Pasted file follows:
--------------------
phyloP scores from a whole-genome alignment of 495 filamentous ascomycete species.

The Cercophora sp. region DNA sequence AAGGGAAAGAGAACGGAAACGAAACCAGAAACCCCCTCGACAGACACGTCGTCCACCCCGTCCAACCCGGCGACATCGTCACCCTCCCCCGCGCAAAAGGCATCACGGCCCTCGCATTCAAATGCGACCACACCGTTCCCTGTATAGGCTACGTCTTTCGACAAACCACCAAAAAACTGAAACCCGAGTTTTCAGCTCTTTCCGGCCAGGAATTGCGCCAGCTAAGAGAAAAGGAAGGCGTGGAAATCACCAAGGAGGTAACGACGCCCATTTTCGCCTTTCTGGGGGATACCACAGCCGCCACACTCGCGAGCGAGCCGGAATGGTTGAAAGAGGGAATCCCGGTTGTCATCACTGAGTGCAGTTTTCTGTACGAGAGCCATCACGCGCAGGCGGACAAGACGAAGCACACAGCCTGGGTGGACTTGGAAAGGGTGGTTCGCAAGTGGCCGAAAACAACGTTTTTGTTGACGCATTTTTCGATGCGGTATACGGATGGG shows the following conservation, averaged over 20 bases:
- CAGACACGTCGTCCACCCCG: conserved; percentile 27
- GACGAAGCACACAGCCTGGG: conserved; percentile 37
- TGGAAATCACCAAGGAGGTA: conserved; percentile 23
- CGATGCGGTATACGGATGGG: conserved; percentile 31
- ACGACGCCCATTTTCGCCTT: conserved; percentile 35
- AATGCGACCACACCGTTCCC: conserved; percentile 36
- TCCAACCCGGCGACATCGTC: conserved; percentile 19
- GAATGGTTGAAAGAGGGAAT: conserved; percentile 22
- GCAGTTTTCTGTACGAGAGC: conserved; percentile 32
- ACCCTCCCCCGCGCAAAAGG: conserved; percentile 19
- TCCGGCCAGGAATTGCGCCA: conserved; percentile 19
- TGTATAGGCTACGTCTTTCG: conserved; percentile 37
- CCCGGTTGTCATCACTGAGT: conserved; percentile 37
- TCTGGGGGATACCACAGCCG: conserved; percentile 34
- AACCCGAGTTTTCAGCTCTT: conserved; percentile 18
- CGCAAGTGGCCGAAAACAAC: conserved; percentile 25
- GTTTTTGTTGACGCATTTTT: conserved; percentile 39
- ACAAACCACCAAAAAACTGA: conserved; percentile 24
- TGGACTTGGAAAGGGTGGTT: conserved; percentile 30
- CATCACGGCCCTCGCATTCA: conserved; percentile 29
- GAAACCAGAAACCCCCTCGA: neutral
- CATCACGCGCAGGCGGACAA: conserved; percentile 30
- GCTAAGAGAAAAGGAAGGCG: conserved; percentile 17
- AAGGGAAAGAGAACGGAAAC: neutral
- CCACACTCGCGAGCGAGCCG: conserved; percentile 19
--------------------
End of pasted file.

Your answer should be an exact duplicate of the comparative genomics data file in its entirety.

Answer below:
phyloP scores from a whole-genome alignment of 495 filamentous ascomycete species.

The Cercophora sp. region DNA sequence AAGGGAAAGAGAACGGAAACGAAACCAGAAACCCCCTCGACAGACACGTCGTCCACCCCGTCCAACCCGGCGACATCGTCACCCTCCCCCGCGCAAAAGGCATCACGGCCCTCGCATTCAAATGCGACCACACCGTTCCCTGTATAGGCTACGTCTTTCGACAAACCACCAAAAAACTGAAACCCGAGTTTTCAGCTCTTTCCGGCCAGGAATTGCGCCAGCTAAGAGAAAAGGAAGGCGTGGAAATCACCAAGGAGGTAACGACGCCCATTTTCGCCTTTCTGGGGGATACCACAGCCGCCACACTCGCGAGCGAGCCGGAATGGTTGAAAGAGGGAATCCCGGTTGTCATCACTGAGTGCAGTTTTCTGTACGAGAGCCATCACGCGCAGGCGGACAAGACGAAGCACACAGCCTGGGTGGACTTGGAAAGGGTGGTTCGCAAGTGGCCGAAAACAACGTTTTTGTTGACGCATTTTTCGATGCGGTATACGGATGGG shows the following conservation, averaged over 20 bases:
- CAGACACGTCGTCCACCCCG: conserved; percentile 27
- GACGAAGCACACAGCCTGGG: conserved; percentile 37
- TGGAAATCACCAAGGAGGTA: conserved; percentile 23
- CGATGCGGTATACGGATGGG: conserved; percentile 31
- ACGACGCCCATTTTCGCCTT: conserved; percentile 35
- AATGCGACCACACCGTTCCC: conserved; percentile 36
- TCCAACCCGGCGACATCGTC: conserved; percentile 19
- GAATGGTTGAAAGAGGGAAT: conserved; percentile 22
- GCAGTTTTCTGTACGAGAGC: conserved; percentile 32
- ACCCTCCCCCGCGCAAAAGG: conserved; percentile 19
- TCCGGCCAGGAATTGCGCCA: conserved; percentile 19
- TGTATAGGCTACGTCTTTCG: conserved; percentile 37
- CCCGGTTGTCATCACTGAGT: conserved; percentile 37
- TCTGGGGGATACCACAGCCG: conserved; percentile 34
- AACCCGAGTTTTCAGCTCTT: conserved; percentile 18
- CGCAAGTGGCCGAAAACAAC: conserved; percentile 25
- GTTTTTGTTGACGCATTTTT: conserved; percentile 39
- ACAAACCACCAAAAAACTGA: conserved; percentile 24
- TGGACTTGGAAAGGGTGGTT: conserved; percentile 30
- CATCACGGCCCTCGCATTCA: conserved; percentile 29
- GAAACCAGAAACCCCCTCGA: neutral
- CATCACGCGCAGGCGGACAA: conserved; percentile 30
- GCTAAGAGAAAAGGAAGGCG: conserved; percentile 17
- AAGGGAAAGAGAACGGAAAC: neutral
- CCACACTCGCGAGCGAGCCG: conserved; percentile 19